“Making 80-odd to win might have looked a formality, but we knew it would not be easy on that pitch against a superb Somerset bowling attack.
“The first plan was to get through the first half hour, but in no time we lost three wickets and they kept us under pressure from then on all morning.
“Someone needed to step up and Adam Rossington showed his class and composure to play a magnificent innings.”
Somerset head coach Jason Kerr said: “It was an epic morning and I’m still struggling to catch my breath.
“Craig Overton led the attack brilliantly and Peter Siddle demonstrated what a quality performer he is while being incredibly unlucky. We could love to see Craig demonstrate his talents on the international stage.
“We were anticipating a truer surface. The ball did more than we expected and that made batting a challenge. That doesn’t take away from the fact that we are under-performing with the bat and there is work to be done.”
Jamie Overton, bowling with pace and fire, took his first five-wicket haul for Surrey and then added three further second innings wickets as Hampshire were routed by an innings and 17 runs inside three days at the Kia Oval.
All-rounder Jordan Clark’s 4 for 55 completed his own fine match with the ball in Surrey’s first win of the LV= Insurance County Championship season, while 21-year old rookie seamer James Taylor also impressed with 3 for 56 as Hampshire slid to 227 all out second time around after being dismissed for 223 in their first innings and being asked to follow on.
Former Somerset fast bowler Overton, who joined Surrey late in the 2020 season, more than made up for the absence of West Indies Test quick Kemar Roach – who suffered a hamstring injury on day two – by grabbing the mantle of attack spearhead with match figures of 8 for 107.
Hampshire, who started the third day still 315 runs adrift at 152 for 7, kept their first innings alive for just over an hour before Overton finished it off with a dramatic burst of three wickets in four balls to claim 5 for 54.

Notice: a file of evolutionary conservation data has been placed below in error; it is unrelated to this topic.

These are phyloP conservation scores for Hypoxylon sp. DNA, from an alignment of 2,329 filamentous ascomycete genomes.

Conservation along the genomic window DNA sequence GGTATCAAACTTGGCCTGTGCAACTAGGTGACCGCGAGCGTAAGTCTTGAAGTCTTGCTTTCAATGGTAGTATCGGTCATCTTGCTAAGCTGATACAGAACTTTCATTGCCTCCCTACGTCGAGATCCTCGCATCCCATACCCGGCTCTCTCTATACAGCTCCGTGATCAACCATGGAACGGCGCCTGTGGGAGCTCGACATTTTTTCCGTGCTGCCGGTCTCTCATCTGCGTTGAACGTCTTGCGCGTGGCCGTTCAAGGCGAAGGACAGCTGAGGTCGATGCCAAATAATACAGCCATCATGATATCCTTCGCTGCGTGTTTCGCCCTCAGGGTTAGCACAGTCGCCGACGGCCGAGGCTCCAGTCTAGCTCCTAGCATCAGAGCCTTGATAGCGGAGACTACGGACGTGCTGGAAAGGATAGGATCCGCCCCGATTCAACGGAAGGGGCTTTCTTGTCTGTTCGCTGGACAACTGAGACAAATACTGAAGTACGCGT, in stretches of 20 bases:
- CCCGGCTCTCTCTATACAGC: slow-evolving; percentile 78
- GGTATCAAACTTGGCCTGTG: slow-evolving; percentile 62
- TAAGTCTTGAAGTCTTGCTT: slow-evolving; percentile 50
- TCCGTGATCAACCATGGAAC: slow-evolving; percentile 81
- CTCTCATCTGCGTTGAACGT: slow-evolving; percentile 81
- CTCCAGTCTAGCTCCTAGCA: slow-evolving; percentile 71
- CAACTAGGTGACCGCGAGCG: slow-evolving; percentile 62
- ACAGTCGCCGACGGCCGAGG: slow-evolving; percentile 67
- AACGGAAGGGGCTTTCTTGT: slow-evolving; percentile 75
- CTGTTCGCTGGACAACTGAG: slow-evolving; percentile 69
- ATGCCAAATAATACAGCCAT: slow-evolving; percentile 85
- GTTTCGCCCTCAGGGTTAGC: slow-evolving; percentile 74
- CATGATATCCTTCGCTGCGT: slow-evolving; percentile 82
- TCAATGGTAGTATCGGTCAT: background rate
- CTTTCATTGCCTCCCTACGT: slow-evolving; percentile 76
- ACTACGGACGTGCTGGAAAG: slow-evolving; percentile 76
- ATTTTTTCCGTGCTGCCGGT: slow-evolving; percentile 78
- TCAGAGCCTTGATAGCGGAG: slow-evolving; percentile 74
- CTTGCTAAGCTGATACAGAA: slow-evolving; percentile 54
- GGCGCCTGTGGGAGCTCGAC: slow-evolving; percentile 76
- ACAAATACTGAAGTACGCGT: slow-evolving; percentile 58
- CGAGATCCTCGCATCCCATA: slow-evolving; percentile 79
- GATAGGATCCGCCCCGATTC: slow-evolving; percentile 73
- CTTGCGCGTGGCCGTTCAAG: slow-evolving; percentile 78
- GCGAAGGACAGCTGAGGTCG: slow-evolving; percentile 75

Overton then added another 3 for 53 and although opener Joe Weatherley made a composed 87 and James Vince 57, Hampshire were dismissed with 15.2 day three overs remaining. Clark clean bowled both James Fuller, for 12, and Kyle Abbott, whose third-ball 0 was his second duck of the day, in the same over and soon afterwards wrapped things up by having last man Mohammad Abbas caught at second slip for 0. Ben Brown was left 30 not out.
Weatherley and Vince added exactly 100 for the third wicket but Overton parted them and then Taylor struck a significant blow by having Vince caught down the legside by keeper Ben Foakes seven balls before tea.
In the final session Overton, with his short ball a real weapon on an easy-paced surface, had Felix Organ acrobatically caught by Will Jacks at gully for 5 and Taylor quickly followed that by having Keith Barker leg-before for 5 as Hampshire’s last real resistance was broken.
For much of the day’s opening hour, though, it looked like being tough going for Surrey with Fuller being badly dropped on 15 by Ollie Pope at second slip off Clark in the day’s second full over. Fuller and Barker then played with great freedom to take their eighth wicket partnership, on 20 overnight, to 90 in just 17 overs before Overton produced his dramatic triple-strike.
Barker, who had hit Jacks’ off spin straight for successive sixes to complete his half-century in some style, initially drove Overton powerfully past mid off for four. But he was then undone by a vicious lifter which he could only edge through to Foakes as he tried to fend it off from in front of his face.